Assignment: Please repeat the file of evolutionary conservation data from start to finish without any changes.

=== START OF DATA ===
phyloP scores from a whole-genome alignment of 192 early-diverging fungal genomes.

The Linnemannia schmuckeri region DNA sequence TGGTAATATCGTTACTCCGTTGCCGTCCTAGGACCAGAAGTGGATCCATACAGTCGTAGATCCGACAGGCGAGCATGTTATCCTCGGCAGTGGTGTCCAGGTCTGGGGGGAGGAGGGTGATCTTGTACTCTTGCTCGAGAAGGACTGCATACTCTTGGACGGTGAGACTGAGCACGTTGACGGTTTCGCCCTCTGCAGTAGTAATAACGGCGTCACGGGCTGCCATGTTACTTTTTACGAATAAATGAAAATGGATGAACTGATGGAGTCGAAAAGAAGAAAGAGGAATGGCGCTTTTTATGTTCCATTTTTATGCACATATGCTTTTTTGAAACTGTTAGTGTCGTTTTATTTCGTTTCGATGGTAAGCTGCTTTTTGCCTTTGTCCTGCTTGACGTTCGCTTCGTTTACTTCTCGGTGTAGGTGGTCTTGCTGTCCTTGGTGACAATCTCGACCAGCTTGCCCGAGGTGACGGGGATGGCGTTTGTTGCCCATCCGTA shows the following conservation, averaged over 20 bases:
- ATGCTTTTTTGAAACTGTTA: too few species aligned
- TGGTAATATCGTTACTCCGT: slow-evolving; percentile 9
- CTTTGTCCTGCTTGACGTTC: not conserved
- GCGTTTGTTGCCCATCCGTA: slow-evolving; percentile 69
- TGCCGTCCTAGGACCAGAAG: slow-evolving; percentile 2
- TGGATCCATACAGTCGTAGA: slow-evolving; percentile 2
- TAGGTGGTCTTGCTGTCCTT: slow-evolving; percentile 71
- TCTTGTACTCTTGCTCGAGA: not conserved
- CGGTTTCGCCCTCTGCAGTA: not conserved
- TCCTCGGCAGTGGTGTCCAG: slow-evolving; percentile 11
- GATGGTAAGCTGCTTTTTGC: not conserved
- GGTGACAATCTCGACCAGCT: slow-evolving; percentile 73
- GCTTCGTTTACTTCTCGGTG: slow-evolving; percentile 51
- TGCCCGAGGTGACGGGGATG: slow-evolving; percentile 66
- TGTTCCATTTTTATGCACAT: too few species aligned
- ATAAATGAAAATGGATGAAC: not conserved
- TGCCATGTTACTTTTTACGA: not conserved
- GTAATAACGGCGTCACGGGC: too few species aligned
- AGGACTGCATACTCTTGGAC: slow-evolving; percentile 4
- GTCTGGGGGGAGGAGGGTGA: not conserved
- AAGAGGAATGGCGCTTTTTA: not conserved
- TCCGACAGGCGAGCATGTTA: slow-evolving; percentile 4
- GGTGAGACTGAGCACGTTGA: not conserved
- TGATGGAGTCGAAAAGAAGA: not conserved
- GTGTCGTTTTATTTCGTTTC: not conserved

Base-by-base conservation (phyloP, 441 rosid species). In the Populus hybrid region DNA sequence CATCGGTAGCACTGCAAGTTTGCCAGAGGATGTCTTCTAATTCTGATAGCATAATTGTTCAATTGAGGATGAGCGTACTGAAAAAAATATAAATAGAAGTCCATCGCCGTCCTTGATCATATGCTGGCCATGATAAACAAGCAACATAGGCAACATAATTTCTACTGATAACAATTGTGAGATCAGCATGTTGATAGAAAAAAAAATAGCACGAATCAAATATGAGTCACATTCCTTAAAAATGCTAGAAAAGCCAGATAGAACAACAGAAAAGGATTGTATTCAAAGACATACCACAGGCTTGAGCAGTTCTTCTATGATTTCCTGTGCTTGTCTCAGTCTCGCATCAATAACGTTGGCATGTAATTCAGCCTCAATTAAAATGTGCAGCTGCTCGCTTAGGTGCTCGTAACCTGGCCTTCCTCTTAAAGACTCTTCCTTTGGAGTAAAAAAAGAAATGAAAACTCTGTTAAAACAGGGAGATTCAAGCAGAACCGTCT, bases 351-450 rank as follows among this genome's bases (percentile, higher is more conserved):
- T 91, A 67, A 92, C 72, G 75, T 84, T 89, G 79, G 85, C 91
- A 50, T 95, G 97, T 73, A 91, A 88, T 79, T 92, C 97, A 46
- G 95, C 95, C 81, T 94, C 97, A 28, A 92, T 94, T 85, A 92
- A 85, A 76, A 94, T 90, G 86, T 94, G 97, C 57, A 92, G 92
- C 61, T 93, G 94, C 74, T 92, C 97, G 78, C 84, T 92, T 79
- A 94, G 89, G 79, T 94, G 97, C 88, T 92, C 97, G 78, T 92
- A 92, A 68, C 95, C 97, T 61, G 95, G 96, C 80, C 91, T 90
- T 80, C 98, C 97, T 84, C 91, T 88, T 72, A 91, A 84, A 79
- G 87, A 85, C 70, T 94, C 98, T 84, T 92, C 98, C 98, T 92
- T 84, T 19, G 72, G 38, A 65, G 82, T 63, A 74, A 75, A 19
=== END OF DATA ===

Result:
phyloP scores from a whole-genome alignment of 192 early-diverging fungal genomes.

The Linnemannia schmuckeri region DNA sequence TGGTAATATCGTTACTCCGTTGCCGTCCTAGGACCAGAAGTGGATCCATACAGTCGTAGATCCGACAGGCGAGCATGTTATCCTCGGCAGTGGTGTCCAGGTCTGGGGGGAGGAGGGTGATCTTGTACTCTTGCTCGAGAAGGACTGCATACTCTTGGACGGTGAGACTGAGCACGTTGACGGTTTCGCCCTCTGCAGTAGTAATAACGGCGTCACGGGCTGCCATGTTACTTTTTACGAATAAATGAAAATGGATGAACTGATGGAGTCGAAAAGAAGAAAGAGGAATGGCGCTTTTTATGTTCCATTTTTATGCACATATGCTTTTTTGAAACTGTTAGTGTCGTTTTATTTCGTTTCGATGGTAAGCTGCTTTTTGCCTTTGTCCTGCTTGACGTTCGCTTCGTTTACTTCTCGGTGTAGGTGGTCTTGCTGTCCTTGGTGACAATCTCGACCAGCTTGCCCGAGGTGACGGGGATGGCGTTTGTTGCCCATCCGTA shows the following conservation, averaged over 20 bases:
- ATGCTTTTTTGAAACTGTTA: too few species aligned
- TGGTAATATCGTTACTCCGT: slow-evolving; percentile 9
- CTTTGTCCTGCTTGACGTTC: not conserved
- GCGTTTGTTGCCCATCCGTA: slow-evolving; percentile 69
- TGCCGTCCTAGGACCAGAAG: slow-evolving; percentile 2
- TGGATCCATACAGTCGTAGA: slow-evolving; percentile 2
- TAGGTGGTCTTGCTGTCCTT: slow-evolving; percentile 71
- TCTTGTACTCTTGCTCGAGA: not conserved
- CGGTTTCGCCCTCTGCAGTA: not conserved
- TCCTCGGCAGTGGTGTCCAG: slow-evolving; percentile 11
- GATGGTAAGCTGCTTTTTGC: not conserved
- GGTGACAATCTCGACCAGCT: slow-evolving; percentile 73
- GCTTCGTTTACTTCTCGGTG: slow-evolving; percentile 51
- TGCCCGAGGTGACGGGGATG: slow-evolving; percentile 66
- TGTTCCATTTTTATGCACAT: too few species aligned
- ATAAATGAAAATGGATGAAC: not conserved
- TGCCATGTTACTTTTTACGA: not conserved
- GTAATAACGGCGTCACGGGC: too few species aligned
- AGGACTGCATACTCTTGGAC: slow-evolving; percentile 4
- GTCTGGGGGGAGGAGGGTGA: not conserved
- AAGAGGAATGGCGCTTTTTA: not conserved
- TCCGACAGGCGAGCATGTTA: slow-evolving; percentile 4
- GGTGAGACTGAGCACGTTGA: not conserved
- TGATGGAGTCGAAAAGAAGA: not conserved
- GTGTCGTTTTATTTCGTTTC: not conserved

Base-by-base conservation (phyloP, 441 rosid species). In the Populus hybrid region DNA sequence CATCGGTAGCACTGCAAGTTTGCCAGAGGATGTCTTCTAATTCTGATAGCATAATTGTTCAATTGAGGATGAGCGTACTGAAAAAAATATAAATAGAAGTCCATCGCCGTCCTTGATCATATGCTGGCCATGATAAACAAGCAACATAGGCAACATAATTTCTACTGATAACAATTGTGAGATCAGCATGTTGATAGAAAAAAAAATAGCACGAATCAAATATGAGTCACATTCCTTAAAAATGCTAGAAAAGCCAGATAGAACAACAGAAAAGGATTGTATTCAAAGACATACCACAGGCTTGAGCAGTTCTTCTATGATTTCCTGTGCTTGTCTCAGTCTCGCATCAATAACGTTGGCATGTAATTCAGCCTCAATTAAAATGTGCAGCTGCTCGCTTAGGTGCTCGTAACCTGGCCTTCCTCTTAAAGACTCTTCCTTTGGAGTAAAAAAAGAAATGAAAACTCTGTTAAAACAGGGAGATTCAAGCAGAACCGTCT, bases 351-450 rank as follows among this genome's bases (percentile, higher is more conserved):
- T 91, A 67, A 92, C 72, G 75, T 84, T 89, G 79, G 85, C 91
- A 50, T 95, G 97, T 73, A 91, A 88, T 79, T 92, C 97, A 46
- G 95, C 95, C 81, T 94, C 97, A 28, A 92, T 94, T 85, A 92
- A 85, A 76, A 94, T 90, G 86, T 94, G 97, C 57, A 92, G 92
- C 61, T 93, G 94, C 74, T 92, C 97, G 78, C 84, T 92, T 79
- A 94, G 89, G 79, T 94, G 97, C 88, T 92, C 97, G 78, T 92
- A 92, A 68, C 95, C 97, T 61, G 95, G 96, C 80, C 91, T 90
- T 80, C 98, C 97, T 84, C 91, T 88, T 72, A 91, A 84, A 79
- G 87, A 85, C 70, T 94, C 98, T 84, T 92, C 98, C 98, T 92
- T 84, T 19, G 72, G 38, A 65, G 82, T 63, A 74, A 75, A 19